It’s basically a slightly upgraded version of Neo Fast Racing from the Wii U. People like to say that it’s like F-Zero, they’re liars. It’s Wipeout with F-Zero aesthetics and a color changing mechanic that rewards memorization over reflexes.
The controls are not as tight as F-Zero, the sound doesn’t adjust based upon the players view and it forces you to win cup before experiencing content. That wouldn’t be much of an issue, but the color changing mechanic for boosts and charging fall a bit flat. It actively punishes you for ignoring it and there’s no available mode for avoiding it. Its’ largest sin is that it forces the player to act without being compelling. It’s forcibly difficult in places where it shouldn’t be.
Yeah, if this game was so great then the earlier version would be making more of a splash. I’m more curious about Redout especially with its ‘land on all axis’ type gameplay. The game has been largely ignored on PC. But I have never heard of a racing game truly succeed on PC. And Redout has a cart. I like carts.
I think many Switch games that seem good now are going to become blah as we get to them. The real question are surprise hits, but those seem to be fewer and fewer each year.
Looking back during NES days, people say so many of those games were bad. I disagree. NES library has many, many classics which we all know. But the bad NES games are like indie games today. You know why? There was no Game Industry back then, no AAA formula. All games were indie games except for Konami, Capcom, Nintendo, Sega, and the other arcade game makers. What this means is that even the bad indie games are interesting because they were DIFFERENT. They did not use the same formula.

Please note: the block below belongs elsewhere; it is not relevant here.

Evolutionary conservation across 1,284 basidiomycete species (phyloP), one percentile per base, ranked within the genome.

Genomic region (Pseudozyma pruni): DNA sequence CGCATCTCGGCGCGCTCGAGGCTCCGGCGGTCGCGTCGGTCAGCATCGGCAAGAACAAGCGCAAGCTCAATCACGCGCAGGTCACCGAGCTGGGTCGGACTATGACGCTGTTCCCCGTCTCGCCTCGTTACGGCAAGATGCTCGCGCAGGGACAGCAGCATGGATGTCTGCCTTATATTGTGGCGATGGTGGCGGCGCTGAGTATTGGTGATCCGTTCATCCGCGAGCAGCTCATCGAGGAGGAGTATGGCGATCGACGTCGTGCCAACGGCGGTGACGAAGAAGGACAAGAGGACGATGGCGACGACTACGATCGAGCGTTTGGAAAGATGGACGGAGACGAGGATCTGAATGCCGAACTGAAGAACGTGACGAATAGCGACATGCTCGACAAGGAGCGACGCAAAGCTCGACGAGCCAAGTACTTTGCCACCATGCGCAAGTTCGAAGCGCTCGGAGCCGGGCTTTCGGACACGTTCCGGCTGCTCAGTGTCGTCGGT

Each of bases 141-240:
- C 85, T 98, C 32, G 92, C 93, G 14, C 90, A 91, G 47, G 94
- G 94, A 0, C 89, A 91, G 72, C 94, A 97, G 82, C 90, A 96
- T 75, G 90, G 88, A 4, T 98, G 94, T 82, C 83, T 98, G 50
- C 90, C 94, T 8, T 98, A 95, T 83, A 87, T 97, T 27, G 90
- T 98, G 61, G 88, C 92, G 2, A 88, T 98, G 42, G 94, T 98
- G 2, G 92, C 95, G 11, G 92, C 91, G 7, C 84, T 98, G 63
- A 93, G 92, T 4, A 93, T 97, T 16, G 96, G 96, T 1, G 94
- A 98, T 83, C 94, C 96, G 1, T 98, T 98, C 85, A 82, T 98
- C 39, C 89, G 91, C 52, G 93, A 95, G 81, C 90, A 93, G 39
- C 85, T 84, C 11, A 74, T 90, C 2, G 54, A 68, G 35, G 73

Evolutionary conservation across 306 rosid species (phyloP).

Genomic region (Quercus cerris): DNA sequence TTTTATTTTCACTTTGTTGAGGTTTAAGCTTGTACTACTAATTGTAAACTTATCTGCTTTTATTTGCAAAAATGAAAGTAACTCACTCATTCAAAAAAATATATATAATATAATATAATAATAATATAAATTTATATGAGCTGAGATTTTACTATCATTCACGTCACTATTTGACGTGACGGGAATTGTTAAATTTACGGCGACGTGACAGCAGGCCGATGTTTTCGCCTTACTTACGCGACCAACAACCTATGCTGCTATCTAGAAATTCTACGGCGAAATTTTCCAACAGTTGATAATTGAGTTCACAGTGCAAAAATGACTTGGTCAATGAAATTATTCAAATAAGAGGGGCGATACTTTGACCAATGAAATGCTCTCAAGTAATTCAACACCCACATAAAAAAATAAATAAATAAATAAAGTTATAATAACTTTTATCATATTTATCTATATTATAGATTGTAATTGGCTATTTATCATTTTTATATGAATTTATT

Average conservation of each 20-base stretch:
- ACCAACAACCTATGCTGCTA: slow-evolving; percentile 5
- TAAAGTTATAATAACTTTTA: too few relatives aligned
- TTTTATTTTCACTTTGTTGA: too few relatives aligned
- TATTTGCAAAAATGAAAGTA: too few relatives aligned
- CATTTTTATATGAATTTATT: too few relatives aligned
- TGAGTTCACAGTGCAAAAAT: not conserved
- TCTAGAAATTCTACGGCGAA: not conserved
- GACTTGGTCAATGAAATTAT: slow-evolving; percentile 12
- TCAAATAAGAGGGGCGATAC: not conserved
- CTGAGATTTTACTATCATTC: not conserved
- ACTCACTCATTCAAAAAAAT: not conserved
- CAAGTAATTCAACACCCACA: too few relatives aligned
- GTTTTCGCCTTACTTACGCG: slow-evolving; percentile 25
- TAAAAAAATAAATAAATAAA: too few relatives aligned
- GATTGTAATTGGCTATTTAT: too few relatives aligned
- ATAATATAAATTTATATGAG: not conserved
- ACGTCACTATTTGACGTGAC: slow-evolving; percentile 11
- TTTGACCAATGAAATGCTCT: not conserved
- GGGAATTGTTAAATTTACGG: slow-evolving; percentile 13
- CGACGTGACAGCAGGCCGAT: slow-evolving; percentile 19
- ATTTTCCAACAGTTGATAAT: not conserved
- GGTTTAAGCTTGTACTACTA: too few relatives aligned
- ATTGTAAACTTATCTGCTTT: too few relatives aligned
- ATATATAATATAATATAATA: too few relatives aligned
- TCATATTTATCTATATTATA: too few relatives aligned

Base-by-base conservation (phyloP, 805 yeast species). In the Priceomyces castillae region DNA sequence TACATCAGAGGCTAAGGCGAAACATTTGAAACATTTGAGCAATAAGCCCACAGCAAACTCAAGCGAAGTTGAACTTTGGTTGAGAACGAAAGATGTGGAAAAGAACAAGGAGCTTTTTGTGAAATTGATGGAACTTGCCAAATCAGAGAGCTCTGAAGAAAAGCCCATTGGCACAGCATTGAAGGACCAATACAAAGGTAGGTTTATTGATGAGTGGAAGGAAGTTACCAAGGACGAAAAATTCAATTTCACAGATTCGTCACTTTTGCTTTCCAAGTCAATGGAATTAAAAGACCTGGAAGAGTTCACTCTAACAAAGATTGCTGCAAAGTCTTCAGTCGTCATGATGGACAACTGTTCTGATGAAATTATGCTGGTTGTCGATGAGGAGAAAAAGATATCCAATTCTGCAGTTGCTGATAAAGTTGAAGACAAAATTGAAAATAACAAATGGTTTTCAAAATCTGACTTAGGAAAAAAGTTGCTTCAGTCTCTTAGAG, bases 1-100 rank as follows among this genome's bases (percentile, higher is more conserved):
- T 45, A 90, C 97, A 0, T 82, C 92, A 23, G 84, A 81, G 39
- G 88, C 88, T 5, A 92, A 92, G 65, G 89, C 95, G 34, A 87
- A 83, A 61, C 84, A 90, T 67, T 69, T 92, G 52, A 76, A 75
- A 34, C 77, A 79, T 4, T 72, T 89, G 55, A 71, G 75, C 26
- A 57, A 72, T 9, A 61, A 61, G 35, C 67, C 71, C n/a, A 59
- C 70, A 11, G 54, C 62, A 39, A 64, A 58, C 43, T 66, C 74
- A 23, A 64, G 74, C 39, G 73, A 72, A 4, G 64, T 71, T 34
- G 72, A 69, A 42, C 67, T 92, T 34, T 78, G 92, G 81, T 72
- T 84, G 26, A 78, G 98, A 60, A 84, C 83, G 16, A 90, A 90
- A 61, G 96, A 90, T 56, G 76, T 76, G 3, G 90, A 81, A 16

When a Western AAA game succeeds, it succeeds for three months… maybe a year at a discounted price. Then, the game is forgotten and never talked about. You never hear people going to buy a Xbox 360 to buy all the great game library there. It is all Western AAA games that have aged like milk. But the cartridge console libraries have aged like wine not because the ratio of games were ‘better’, but it is because of the lack of the AAA game formula.
When a Western AAA game fails, no one plays it and the game remains terrible forever. But when an early cartridge game failed, people still find it interesting because the game tries incredible things. What were they thinking!? Playing bad NES games is like watching Space Theater 3000 (whatever the name of that show where they watch bad sci fi movies and deliver hilarious commentary). Western AAA games have no such appeal. They are like Michael Bay movies.
Above: Just like Western AAA gaming!